Photographer Helps Indigenous Community Raise $1.2 Million for Neon Cross

An Australian photographer is helping a local indigenous community raise $1.2 million to build a 65-foot neon cross in the country's outback area known as the Northern Territory, about 150 miles from Alice Springs.

Ken Duncan, an acclaimed Australian photographer and Christian, is helping the indigenous communities of Papunya and Haasts Bluff erect the giant neon cross on an area in the Northern Territory known as Hat Hill. The cross will sit atop the large hill and be illuminated with LED-lights. Duncan is helping to raise the $1.2 million needed for the project through his foundation Walk a While, which helps indigenous youth in the country develop an interest in the creative art.

Duncan's Help Raise the Cross fundraiser asks for "financial and practical assistance from the Christian community" to help raise the funds, as the cross is a religious symbol and therefore cannot be funded through tax deductible donations.

Duncan wrote on a Help Raise the Cross blog post that the idea to build the cross had come from a vision among three indigenous elders from three different communities at an Easter gathering. The three leaders, one of whom was from Haasts Bluff, agreed that the cross would be an honorable tribute to their Christian heritage, and asked Walk a While to help fundraise for the project.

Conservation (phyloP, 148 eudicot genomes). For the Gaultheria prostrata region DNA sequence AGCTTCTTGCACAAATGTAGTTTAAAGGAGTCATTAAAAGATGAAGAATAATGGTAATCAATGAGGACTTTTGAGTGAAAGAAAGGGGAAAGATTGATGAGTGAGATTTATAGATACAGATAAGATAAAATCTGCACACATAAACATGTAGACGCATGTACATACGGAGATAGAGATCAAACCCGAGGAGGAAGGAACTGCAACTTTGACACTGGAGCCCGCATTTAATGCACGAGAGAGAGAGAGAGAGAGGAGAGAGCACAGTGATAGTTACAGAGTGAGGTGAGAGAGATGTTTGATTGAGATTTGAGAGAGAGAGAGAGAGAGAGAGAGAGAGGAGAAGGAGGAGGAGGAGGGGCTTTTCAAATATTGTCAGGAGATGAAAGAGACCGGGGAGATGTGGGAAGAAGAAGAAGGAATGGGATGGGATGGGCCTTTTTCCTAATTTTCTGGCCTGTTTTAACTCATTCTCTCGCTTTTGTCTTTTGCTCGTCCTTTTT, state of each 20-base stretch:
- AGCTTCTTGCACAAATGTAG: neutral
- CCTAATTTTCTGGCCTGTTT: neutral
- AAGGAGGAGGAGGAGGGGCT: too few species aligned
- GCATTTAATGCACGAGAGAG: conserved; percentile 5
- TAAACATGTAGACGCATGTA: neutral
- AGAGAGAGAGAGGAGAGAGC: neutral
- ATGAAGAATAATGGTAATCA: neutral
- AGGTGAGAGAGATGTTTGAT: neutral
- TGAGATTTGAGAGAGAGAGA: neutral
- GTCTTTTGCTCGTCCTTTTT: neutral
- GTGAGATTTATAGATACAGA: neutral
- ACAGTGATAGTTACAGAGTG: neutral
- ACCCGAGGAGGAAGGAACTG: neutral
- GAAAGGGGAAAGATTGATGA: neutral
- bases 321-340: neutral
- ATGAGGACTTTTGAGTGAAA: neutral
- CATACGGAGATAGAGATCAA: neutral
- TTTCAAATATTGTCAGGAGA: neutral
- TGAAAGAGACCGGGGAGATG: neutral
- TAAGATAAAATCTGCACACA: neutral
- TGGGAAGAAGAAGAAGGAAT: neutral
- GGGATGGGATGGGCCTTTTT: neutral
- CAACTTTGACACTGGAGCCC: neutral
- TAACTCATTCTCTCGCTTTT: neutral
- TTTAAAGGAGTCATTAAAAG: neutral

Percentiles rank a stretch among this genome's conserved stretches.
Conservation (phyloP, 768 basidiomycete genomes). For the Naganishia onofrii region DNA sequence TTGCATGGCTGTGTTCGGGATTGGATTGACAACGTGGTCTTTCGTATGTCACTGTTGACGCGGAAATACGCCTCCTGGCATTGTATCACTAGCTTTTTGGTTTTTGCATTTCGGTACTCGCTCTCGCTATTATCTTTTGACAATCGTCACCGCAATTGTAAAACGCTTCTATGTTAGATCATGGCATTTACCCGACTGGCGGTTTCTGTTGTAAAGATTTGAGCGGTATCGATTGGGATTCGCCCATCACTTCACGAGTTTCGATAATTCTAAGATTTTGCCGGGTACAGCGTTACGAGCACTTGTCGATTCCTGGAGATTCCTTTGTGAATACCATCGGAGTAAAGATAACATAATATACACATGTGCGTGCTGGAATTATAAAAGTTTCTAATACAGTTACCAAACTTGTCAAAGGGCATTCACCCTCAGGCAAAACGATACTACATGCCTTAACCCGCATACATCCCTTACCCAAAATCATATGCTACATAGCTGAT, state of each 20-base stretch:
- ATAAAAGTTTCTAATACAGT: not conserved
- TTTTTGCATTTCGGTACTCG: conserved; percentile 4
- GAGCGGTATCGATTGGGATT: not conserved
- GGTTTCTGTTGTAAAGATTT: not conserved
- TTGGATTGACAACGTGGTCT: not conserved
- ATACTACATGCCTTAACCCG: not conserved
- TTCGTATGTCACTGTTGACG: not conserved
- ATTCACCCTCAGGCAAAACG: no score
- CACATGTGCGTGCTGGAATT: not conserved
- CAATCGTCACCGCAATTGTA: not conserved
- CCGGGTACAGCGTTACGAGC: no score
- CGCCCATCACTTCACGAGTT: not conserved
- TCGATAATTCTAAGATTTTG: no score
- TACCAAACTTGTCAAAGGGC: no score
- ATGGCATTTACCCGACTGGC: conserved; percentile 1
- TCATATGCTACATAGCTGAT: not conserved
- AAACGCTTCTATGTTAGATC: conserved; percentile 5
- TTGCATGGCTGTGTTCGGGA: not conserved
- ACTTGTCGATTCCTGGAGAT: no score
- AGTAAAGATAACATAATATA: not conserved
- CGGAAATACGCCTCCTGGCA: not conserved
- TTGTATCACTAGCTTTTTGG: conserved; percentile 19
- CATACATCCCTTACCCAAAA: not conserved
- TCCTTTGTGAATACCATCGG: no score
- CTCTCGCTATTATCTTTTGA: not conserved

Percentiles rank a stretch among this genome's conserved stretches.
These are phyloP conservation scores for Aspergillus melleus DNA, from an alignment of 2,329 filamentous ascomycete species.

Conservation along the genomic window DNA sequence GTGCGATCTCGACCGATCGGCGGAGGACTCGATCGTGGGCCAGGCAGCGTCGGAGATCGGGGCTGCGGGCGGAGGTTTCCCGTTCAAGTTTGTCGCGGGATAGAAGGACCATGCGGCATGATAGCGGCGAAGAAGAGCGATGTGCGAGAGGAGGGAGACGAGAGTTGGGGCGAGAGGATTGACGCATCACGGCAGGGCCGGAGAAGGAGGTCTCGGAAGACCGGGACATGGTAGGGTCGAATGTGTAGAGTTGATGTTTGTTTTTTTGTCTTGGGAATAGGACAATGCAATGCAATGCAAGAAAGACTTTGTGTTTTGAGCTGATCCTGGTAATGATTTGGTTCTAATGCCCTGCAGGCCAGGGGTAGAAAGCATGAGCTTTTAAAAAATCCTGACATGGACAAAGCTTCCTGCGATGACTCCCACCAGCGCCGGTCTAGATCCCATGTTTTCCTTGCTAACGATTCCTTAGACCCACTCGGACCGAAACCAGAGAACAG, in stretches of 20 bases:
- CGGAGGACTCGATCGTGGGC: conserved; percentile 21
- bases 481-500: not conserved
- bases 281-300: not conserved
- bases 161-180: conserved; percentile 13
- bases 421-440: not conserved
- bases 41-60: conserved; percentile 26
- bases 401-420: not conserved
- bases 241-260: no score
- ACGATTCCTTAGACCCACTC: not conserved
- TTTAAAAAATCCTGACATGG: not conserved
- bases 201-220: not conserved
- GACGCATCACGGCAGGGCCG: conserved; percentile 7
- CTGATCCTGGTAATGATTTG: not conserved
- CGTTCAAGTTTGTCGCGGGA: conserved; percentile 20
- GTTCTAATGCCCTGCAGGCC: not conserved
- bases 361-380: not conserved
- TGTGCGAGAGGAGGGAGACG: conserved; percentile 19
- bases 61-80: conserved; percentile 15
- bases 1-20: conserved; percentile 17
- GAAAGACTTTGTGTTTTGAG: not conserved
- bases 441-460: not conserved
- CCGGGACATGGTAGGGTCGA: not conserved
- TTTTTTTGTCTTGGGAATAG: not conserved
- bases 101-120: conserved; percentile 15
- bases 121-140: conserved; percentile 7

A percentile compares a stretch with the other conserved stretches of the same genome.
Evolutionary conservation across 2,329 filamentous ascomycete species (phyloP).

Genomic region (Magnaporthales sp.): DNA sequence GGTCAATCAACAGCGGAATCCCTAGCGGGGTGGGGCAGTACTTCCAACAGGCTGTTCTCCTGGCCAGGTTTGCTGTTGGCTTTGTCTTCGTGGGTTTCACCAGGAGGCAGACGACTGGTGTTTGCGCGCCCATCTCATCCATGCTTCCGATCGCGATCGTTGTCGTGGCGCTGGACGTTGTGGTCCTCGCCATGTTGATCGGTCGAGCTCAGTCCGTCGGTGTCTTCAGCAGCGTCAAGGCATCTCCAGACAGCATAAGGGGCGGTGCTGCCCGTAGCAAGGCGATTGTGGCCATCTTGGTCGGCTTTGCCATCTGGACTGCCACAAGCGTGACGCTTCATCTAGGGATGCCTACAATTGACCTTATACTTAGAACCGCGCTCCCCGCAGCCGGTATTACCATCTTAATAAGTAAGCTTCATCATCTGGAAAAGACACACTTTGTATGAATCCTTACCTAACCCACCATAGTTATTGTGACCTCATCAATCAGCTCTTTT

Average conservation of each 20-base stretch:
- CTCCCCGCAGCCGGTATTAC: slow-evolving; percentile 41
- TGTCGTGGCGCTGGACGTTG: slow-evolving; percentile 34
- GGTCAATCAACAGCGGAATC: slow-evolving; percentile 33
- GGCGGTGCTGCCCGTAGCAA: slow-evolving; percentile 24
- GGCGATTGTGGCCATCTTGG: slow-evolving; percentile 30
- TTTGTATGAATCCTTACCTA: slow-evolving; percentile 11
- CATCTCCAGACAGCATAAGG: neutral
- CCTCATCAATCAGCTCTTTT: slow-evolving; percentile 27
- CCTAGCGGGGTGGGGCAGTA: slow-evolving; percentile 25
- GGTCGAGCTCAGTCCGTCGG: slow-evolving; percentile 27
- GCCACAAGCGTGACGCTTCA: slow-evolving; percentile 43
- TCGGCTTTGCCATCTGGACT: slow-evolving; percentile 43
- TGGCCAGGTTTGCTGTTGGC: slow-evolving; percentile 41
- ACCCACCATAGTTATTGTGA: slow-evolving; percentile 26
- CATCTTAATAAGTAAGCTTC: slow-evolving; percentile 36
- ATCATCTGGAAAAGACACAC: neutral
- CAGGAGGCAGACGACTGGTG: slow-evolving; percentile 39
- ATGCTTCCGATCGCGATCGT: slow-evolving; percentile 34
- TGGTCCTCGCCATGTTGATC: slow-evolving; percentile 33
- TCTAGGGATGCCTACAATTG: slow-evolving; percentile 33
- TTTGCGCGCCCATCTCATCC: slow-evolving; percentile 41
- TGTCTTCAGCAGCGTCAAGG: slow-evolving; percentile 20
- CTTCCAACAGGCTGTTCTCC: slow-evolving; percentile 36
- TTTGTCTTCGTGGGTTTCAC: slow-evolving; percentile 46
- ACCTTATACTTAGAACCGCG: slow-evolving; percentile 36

The cross then had to be approved by the Central Lands Council, but first the council had to carry out extensive investigations with Haasts Bluff and surrounding communities to establish that all indigenous people wanted the large Christian symbol on Hat Hill. The indigenous communities ultimately agreed, bringing the idea of the cross to life.

Duncan wrote on the fundraiser's blog that the idea for the cross is especially rewarding because it "is an indigenous initiative and we feel privileged to be able to help them do something they believe God wants for that mountain."

Duncan went on to say that although he has "personally never had a vision to be a cross builder," he is willing to put in the effort to have the cross erected. "I admit when we received the final quote to build the cross, I was overwhelmed. No one individual can raise this cross, but together, with God at the helm touching hearts, anything is possible."

According to The Guardian, most of the construction materials needed for the cross will be airlifted to Hat Hill to avoid having to construct a major road up the mountain. All other supplies will be delivered via a small surface road running up the back of the mountain. Help Raise the Cross has raised $82,000 out of its $1.2 million fundraising goal.